The video below shows U.S. Marines in Iraq in 2008 training to use a green-light laser "dazzler" to help stop suspicious vehicles.
The treaty specifically exempts laser-based defensive systems that blind the seeker heads on incoming missiles or disrupt other sensors systems. "Blinding as an incidental or collateral effect of the legitimate military employment of laser systems, including laser systems used against optical equipment, is not covered by the prohibition of this Protocol,” it adds.
As of 2015, Chinese forces had access to at least four different man-portable systems, the BBQ-905, PY131A, PY132A, and the WJG-2002, all of which look like oversized assault rifles or shoulder-fired grenade launchers. The WJG-2002's shape clearly mimics the People's Liberation Army's (PLA) standard QBZ-95 assault rifle, undoubtedly to help conceal the weapon's presence on the battlefield.
"China has been updating its home-made blinding laser weapons in recent years to meet the needs of different combat operations," a report from China Military Online, an official PLA outlet said in 2015, according to an English translation. "Blinding laser weapons are primarily used to blind its targets with laser in short distance, or interfere and damage the laser and night vision equipment, etc."
The exact range and capabilities of these weapons are unclear. But whether the effects are permanent or not, even temporary blindness can be a serious hazard for aviators. Pranksters have caused significant disruptions in the past around commercial airports using readily available laser pointers, which have in turn led to serious criminal charges.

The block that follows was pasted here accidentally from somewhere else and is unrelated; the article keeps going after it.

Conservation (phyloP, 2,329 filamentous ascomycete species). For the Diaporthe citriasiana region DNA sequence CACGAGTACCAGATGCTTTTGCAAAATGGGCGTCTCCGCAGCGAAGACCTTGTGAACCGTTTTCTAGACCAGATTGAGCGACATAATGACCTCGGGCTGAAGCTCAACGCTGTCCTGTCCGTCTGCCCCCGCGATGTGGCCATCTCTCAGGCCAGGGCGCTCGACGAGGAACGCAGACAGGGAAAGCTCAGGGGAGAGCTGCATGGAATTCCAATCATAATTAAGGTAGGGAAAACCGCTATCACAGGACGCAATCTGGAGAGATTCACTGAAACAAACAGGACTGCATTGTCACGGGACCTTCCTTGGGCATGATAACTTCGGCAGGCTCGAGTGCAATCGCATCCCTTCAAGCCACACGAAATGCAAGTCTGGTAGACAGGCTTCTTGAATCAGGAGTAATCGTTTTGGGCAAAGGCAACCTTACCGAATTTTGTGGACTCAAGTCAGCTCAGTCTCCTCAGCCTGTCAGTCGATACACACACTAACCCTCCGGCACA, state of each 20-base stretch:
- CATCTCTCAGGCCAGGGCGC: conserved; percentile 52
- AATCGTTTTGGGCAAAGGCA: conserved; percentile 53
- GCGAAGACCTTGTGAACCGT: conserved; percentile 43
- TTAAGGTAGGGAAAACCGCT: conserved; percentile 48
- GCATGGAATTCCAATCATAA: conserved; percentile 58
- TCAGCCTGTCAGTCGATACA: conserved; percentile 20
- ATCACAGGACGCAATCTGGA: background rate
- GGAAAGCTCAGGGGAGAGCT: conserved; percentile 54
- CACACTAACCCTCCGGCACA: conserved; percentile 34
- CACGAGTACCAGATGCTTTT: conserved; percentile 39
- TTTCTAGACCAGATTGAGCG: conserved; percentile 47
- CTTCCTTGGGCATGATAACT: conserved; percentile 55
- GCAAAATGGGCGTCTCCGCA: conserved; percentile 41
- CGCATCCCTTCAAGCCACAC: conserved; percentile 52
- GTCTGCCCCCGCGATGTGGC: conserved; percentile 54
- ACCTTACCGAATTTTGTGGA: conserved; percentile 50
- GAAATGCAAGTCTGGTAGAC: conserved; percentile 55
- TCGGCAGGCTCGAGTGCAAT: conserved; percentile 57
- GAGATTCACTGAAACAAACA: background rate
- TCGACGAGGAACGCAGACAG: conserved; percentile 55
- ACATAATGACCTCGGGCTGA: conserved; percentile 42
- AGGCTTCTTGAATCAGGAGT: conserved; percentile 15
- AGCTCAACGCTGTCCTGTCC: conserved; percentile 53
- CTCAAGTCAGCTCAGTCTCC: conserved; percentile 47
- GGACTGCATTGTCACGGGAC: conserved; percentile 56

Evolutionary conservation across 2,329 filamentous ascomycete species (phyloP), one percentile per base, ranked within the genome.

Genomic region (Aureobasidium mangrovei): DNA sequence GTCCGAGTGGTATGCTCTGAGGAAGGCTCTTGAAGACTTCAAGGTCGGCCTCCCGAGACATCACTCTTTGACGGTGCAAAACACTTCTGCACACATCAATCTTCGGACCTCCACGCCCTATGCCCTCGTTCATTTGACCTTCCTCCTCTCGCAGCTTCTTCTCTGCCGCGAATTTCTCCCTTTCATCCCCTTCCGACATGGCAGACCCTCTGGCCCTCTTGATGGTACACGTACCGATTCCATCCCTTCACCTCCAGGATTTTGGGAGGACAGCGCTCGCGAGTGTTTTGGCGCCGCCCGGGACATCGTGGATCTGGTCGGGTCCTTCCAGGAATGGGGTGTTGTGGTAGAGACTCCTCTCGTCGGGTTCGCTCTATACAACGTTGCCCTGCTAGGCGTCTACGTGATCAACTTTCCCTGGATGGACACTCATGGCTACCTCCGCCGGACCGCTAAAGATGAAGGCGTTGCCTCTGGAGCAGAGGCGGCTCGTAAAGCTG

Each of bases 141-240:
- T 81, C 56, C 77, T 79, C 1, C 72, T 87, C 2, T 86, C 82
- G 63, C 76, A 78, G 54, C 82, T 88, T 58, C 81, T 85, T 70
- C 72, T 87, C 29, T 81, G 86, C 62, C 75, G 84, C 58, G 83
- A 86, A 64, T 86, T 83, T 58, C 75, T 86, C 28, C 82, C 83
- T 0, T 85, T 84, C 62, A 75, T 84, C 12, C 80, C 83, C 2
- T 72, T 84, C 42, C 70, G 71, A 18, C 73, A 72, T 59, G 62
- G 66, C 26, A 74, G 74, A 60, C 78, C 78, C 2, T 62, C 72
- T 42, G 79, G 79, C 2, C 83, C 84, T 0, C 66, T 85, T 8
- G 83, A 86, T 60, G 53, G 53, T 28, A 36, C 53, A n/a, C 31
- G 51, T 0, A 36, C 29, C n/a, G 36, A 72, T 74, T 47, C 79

"When aimed at an aircraft from the ground, the powerful beam of light from a handheld laser can travel more than a mile," the FBI told The Washington Free Beacon in 2015. It can "illuminate a cockpit, disorienting and temporarily blinding pilots."
In April 2018, a U.S. Marine Corps AV-8B Harrier jump jet crashed during an exercise in Djibouti, with the pilot being able to safely eject. One of the Marines CH-53E Super Stallion helicopters also suffered damage in a hard landing. There is nothing to suggest, at present, that either of these incidents were related to the hostile laser activity, though.
There is the possibility that the incidents are unintentional. Earlier in May 2018, the qausi-official Hong Kong-based South China Morning Post reported on the laser issue, but suggested that harassment could have been the result of unrelated attempts by Chinese personnel to scare away birds. Bird strikes are a serious hazard for both military and civil aviation, but shotguns and other traditional firearms firing extremely loud blanks have historically been the weapon of choice to disperse the avian threats.
The same report also said it was equally likely that the harassment was intended to blind sensors and prevent them from spying on the Chinese base. Not knowing the full extent of the reported injuries or the exact nature of the various incidents, its hard to judge whether or not the crews of the American aircraft were the actual targets.